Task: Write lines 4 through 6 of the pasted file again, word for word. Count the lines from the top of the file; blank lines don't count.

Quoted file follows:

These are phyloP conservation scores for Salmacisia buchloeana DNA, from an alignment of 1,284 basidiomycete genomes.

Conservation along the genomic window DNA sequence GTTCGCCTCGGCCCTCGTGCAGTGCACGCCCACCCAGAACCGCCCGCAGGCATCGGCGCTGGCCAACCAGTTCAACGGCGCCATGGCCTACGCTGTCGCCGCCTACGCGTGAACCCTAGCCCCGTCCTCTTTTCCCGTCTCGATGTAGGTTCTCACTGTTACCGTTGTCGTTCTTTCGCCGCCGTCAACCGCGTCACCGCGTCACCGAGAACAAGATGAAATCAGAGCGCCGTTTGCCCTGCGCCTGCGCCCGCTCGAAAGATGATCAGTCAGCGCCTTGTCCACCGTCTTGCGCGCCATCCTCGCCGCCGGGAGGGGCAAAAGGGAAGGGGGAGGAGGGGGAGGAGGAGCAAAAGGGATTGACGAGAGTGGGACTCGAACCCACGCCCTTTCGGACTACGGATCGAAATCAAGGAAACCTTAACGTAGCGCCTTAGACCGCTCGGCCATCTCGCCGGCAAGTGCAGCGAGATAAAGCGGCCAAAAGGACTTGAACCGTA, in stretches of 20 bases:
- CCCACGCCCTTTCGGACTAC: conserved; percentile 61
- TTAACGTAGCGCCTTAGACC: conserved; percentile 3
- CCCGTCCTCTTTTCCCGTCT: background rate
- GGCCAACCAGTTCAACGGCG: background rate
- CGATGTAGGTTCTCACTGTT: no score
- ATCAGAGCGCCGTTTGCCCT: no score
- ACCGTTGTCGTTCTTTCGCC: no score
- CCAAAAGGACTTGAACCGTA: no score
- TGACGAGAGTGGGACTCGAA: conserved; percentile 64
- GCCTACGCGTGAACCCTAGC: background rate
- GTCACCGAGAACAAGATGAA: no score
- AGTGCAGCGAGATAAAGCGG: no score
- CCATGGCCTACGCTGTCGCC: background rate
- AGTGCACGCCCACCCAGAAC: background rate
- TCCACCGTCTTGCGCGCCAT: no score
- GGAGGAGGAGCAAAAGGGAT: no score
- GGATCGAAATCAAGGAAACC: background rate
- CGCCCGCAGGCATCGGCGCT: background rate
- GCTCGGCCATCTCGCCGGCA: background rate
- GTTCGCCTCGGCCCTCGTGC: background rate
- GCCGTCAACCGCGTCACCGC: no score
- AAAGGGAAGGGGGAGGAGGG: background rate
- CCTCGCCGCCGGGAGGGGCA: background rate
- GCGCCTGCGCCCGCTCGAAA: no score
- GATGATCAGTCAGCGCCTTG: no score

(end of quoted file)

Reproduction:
- TTAACGTAGCGCCTTAGACC: conserved; percentile 3
- CCCGTCCTCTTTTCCCGTCT: background rate
- GGCCAACCAGTTCAACGGCG: background rate